• If they are young, the answer is yes; you need to know their passwords and have access to their profiles and email accounts.  When they are entering the adolescence (13 years old), it is important to give them their space BUT with the full commitment that if you ask them to open their email for you to read what they have there, they will do it. Think about their bedroom…it is their bedroom but it is your house.  As a parent, you can go to their room when you think is necessary. Do so periodically.  Respect is important but your children are your most precious asset; you cannot ignore signs of danger if you see them.
Reference List 
  1. US CENSUS BUREAU, . Computer and Internet Use in the United States: 2003. Last updated: 2005Available: <>
  2. Kaiser Family Foundation. Generation M: Media in the lives of 8-18 years-old. Last updated: 2005 [cited 2005 May 23]. Available: <>
  3. Roberts DF. Media and youth: access, exposure, and privatization. Journal of Adolescent Health. 2000;27(2 Suppl):8-14. [PM:10904200].
  4. Kaj Bjorkqvist K. Violent Films, Anxiety, and Aggression. Helsinki: Finnish Society of Sciences and Letters; 1985.
  5. Huesmann LR, Moise-Titus J, Podolski CL, Eron LD. Longitudinal relations between children's exposure to TV violence and their aggressive and violent behavior in young adulthood: 1977-1992. Developmental Psychology. 2003;39(2):201-221.
  6. Anderson CA, Gentile DA, Buckley KE. Violent Video Game Effects on Children and Adolescents: Theory, Research, and Public Policy. New York: Oxford University Press; 2007.
  7. Stacy AW, Zogg JB, Unger JB, Dent CW. Exposure to televised alcohol ads and subsequent adolescent alcohol use. American Journal of Health Behavior. 2004;28(6):498-509. [PM:15569584].
  8. Collins RL, Ellickson PL, McCaffrey D, Hambarsoomians K. Early adolescent exposure to alcohol advertising and its relationship to underage drinking. Journal of Adolescent Health. 2007;40(6):527-534.
  9. Connolly GM, Casswell S, Zhang JF, Silva PA. Alcohol in the mass media and drinking by adolescents: A longitudinal study. Addiction. 1994;89(10):1255-1263.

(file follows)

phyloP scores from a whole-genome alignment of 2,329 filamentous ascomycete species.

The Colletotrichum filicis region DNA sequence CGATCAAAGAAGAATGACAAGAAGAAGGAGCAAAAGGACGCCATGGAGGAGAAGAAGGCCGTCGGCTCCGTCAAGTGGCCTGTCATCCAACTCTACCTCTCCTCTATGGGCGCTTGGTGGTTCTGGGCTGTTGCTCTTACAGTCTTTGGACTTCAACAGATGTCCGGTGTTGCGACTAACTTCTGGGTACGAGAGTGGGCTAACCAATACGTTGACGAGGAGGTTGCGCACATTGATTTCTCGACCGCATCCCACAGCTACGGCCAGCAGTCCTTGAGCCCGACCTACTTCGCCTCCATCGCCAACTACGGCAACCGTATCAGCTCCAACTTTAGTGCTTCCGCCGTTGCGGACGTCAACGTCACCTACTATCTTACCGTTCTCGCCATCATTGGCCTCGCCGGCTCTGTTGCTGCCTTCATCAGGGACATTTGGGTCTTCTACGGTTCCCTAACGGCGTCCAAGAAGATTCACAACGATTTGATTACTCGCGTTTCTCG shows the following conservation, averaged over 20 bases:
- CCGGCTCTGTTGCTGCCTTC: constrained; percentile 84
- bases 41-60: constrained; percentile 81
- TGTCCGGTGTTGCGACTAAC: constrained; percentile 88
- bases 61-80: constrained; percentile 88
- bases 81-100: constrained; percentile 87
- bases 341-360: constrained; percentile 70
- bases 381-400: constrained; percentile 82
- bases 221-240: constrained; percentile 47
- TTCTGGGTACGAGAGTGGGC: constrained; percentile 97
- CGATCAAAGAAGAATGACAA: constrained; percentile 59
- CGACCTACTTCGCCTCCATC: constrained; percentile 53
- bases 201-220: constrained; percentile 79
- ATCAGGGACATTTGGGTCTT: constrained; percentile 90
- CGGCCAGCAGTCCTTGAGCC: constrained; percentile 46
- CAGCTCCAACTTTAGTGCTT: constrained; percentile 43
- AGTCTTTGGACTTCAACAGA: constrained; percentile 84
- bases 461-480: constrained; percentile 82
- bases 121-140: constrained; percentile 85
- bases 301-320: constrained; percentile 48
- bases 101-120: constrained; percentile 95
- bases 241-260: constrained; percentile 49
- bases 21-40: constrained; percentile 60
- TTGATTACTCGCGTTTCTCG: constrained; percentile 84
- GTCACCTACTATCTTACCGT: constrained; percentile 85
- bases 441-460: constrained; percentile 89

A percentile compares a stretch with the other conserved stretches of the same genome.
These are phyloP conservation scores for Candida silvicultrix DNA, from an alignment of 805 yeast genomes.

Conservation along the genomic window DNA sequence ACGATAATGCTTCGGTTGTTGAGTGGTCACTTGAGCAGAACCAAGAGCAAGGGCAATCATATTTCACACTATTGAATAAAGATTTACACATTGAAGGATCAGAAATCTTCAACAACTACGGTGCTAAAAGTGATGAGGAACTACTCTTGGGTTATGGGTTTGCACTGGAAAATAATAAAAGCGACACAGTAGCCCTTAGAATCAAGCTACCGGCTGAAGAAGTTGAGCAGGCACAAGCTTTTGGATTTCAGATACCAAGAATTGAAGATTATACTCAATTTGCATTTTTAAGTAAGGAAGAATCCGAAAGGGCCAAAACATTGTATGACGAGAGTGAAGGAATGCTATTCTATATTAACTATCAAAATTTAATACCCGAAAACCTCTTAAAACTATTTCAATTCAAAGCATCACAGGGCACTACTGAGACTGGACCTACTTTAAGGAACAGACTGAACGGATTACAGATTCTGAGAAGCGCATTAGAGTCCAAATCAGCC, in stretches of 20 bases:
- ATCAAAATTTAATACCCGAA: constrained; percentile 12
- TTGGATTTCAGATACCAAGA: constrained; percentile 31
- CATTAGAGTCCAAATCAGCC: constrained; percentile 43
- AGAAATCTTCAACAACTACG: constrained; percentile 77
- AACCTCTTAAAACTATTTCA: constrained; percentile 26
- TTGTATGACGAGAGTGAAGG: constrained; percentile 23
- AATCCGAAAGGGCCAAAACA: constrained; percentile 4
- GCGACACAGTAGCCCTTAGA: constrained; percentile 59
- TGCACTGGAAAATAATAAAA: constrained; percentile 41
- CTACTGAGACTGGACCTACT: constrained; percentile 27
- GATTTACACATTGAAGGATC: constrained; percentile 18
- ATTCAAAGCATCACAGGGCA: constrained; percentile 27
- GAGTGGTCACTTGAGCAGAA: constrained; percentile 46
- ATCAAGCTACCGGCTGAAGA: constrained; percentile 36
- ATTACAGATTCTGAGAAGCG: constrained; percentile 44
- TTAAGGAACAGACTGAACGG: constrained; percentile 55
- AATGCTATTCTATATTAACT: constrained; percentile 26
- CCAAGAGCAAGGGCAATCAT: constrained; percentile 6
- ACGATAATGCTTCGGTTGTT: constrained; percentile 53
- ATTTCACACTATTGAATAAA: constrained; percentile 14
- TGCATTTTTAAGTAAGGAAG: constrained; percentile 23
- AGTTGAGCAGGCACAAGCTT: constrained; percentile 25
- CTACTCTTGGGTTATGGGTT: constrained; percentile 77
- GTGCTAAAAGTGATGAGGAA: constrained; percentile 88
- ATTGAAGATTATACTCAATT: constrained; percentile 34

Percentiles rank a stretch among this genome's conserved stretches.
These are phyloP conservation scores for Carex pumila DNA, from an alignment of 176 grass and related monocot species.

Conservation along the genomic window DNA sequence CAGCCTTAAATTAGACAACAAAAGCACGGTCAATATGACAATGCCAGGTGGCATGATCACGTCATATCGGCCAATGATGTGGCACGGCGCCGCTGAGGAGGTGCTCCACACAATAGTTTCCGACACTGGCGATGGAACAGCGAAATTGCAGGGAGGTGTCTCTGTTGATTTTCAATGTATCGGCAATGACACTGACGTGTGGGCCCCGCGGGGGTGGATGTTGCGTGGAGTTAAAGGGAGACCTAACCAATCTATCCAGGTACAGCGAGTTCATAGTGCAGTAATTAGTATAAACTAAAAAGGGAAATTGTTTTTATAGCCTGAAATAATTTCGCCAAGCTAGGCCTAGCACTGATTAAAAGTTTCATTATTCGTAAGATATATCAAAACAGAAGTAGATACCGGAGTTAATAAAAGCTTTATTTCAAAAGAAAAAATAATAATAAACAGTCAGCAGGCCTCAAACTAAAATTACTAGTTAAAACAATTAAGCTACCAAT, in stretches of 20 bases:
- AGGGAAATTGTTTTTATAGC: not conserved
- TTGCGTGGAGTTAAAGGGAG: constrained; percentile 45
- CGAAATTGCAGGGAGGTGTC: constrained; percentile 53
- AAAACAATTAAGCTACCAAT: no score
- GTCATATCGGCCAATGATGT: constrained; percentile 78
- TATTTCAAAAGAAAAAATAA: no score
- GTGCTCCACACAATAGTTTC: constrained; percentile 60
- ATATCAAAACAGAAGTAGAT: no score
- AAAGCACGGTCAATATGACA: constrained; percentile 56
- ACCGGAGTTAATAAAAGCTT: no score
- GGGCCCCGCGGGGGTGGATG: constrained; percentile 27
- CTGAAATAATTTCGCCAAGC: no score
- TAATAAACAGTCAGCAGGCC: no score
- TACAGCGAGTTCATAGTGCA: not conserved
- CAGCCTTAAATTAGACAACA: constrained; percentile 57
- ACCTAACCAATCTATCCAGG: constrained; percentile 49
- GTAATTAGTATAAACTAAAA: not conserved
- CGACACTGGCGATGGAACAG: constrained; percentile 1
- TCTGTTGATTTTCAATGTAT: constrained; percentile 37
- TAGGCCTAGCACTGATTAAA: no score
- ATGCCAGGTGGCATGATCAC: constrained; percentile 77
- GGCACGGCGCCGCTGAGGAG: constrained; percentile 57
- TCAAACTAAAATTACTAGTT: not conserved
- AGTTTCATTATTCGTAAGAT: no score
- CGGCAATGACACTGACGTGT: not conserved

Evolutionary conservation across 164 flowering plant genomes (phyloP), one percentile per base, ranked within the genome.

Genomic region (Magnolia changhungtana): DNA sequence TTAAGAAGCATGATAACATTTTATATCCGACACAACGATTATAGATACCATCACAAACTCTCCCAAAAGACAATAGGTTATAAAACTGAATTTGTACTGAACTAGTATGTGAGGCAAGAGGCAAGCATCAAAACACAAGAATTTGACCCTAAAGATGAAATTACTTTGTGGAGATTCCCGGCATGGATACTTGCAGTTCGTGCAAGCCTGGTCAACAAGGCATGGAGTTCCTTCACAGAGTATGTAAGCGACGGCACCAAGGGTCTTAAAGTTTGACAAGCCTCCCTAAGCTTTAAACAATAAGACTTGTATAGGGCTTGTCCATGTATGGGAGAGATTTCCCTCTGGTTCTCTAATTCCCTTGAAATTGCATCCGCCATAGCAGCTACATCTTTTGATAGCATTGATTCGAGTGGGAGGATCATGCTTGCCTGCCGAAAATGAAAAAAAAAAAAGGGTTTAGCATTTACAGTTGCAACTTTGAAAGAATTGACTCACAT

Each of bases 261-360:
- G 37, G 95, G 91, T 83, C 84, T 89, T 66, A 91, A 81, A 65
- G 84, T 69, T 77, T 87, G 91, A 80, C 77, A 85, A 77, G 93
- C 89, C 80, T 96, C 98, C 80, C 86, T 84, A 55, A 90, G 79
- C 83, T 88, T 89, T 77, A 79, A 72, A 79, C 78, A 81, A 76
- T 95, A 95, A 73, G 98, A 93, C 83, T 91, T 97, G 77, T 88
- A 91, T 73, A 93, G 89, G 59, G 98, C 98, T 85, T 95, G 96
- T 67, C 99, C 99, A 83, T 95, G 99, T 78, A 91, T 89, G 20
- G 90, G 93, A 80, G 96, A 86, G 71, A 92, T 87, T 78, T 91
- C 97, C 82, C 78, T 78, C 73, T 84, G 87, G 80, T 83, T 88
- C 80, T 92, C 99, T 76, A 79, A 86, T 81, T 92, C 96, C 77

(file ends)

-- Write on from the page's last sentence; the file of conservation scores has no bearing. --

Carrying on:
10. Biener L, Siegel M. Tobacco marketing and adolescent smoking: More support for a causal inference. American Journal of Public Health. 2000;90(3):407-411. [PM:10705860].
  11. Dalton MA, Sargent JD, Beach ML, Titus-Ernstoff L, Gibson JJ, Ahrens MB, Tickle JJ, Heatherton TF. Effect of viewing smoking in movies on adolescent smoking initiation: a cohort study. Lancet. 2003;362(9380):281-285. [PM:12892958].
  12. Collins RL, Elliott MN, Berry SH, Kanouse DE, Kunkel D, Hunter SB, Miu A. Watching sex on television predicts adolescent initiation of sexual behavior. Pediatrics. 2004;114(3):e280-e289. [PM:15342887].
  13. Martino SC, Collins RL, Elliott MN, Strachman A, Kanouse DE, Berry SH. Exposure to degrading versus nondegrading music lyrics and sexual behavior among youth. Pediatrics. 2006;118(2):e430-e441. [PM:16882784].
  14. Dietz WH, Jr., Gortmaker SL. Do we fatten our children at the television set? Obesity and television viewing in children and adolescents. Pediatrics. 1985;75(5):807-812. [PM:0003873060].
  15. Robinson TN. Reducing children's television viewing to prevent obesity: a randomized controlled trial. JAMA: Journal of the American Medical Association. 1999;282(16):1561-1567. [PM:10546696].
  16. Robinson TN, Hammer LD, Killen JD, Kraemer HC, Wilson DM, Hayward C, Taylor CB. Does television viewing increase obesity and reduce physical activity? Cross-sectional and longitudinal analyses among adolescent girls. Pediatrics. 1993;91(2):273-280. [PM:8424000].
  17. Acevedo-Polakovich ID, Lorch EP, Milich R, Ashby RD. Disentangling the relation between television viewing and cognitive processes in children with attention-deficit/hyperactivity disorder and comparison children. Archives of Pediatrics and Adolescent Medicine. 2006;160(4):354-360. [PM:16585479].
  18. Sharif I, Sargent JD. Association between television, movie, and video game exposure and school performance. Pediatrics. 2006;118(4):e1061-e1070. [PM:17015499].
Other publications:

Supplement Article: Impact of the Media on Adolescent Sexual Attitudes and Behaviors PEDIATRICS Vol. 116 No. 1 July 2005, pp. 303-326.

Media and Risky Behaviors. The Future of Children Vol. 18 / NO. 1 / Spring 2008